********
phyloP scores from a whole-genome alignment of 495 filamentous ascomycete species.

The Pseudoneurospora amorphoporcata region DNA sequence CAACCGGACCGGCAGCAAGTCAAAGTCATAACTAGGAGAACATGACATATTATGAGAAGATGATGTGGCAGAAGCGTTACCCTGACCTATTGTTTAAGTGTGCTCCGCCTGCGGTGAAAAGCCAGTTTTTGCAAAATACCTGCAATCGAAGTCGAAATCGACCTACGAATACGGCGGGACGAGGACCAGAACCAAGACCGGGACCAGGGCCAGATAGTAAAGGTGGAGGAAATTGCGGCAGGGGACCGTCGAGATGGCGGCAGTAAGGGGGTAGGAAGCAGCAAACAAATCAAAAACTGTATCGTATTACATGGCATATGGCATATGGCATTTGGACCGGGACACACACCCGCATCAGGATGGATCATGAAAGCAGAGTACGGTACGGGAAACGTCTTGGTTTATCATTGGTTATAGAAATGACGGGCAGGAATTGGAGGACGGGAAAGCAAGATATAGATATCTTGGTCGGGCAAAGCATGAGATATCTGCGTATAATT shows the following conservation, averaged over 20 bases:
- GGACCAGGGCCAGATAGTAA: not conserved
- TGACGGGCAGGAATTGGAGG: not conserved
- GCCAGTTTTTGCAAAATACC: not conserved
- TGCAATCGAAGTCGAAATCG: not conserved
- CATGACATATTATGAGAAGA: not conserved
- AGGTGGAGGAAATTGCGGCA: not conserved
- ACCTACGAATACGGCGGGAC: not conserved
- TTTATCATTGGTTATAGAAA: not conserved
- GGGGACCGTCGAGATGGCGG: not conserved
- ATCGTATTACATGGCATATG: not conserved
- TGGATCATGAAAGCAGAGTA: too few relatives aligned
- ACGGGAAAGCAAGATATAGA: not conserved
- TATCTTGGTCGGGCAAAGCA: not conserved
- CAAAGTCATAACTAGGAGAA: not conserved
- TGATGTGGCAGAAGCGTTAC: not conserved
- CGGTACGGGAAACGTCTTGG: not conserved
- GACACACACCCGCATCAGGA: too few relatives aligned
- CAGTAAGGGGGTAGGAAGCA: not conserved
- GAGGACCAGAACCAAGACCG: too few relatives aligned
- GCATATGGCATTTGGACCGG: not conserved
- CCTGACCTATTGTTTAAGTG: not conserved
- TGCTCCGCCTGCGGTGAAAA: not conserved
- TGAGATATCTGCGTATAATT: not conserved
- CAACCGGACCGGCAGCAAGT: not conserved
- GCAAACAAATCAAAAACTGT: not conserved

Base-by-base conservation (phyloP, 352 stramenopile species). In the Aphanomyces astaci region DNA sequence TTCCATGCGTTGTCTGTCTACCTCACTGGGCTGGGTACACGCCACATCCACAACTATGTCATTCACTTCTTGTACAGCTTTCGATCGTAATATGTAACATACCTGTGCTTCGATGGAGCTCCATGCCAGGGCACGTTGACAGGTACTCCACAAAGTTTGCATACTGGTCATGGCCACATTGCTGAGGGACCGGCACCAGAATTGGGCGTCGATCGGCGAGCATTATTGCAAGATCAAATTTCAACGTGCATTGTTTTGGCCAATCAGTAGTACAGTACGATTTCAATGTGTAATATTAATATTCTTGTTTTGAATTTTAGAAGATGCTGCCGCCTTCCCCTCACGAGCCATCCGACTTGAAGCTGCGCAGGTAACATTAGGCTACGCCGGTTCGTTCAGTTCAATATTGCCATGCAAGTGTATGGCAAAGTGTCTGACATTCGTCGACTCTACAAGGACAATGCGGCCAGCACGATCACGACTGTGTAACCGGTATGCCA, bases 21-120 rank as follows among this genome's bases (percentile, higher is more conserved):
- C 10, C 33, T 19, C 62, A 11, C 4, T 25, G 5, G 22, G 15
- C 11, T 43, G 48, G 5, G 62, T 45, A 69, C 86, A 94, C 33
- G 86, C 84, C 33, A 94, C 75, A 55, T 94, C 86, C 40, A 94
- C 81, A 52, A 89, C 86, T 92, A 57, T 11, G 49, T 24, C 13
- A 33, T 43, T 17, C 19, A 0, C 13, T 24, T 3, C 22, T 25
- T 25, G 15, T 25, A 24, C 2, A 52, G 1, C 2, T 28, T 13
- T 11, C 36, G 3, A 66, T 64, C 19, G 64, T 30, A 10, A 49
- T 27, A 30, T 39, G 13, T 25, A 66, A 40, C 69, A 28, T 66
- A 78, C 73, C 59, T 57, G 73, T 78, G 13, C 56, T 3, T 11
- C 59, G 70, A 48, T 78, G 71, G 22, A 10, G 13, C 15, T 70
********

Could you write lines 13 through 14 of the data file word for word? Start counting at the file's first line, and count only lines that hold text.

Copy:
- TGGATCATGAAAGCAGAGTA: too few relatives aligned
- ACGGGAAAGCAAGATATAGA: not conserved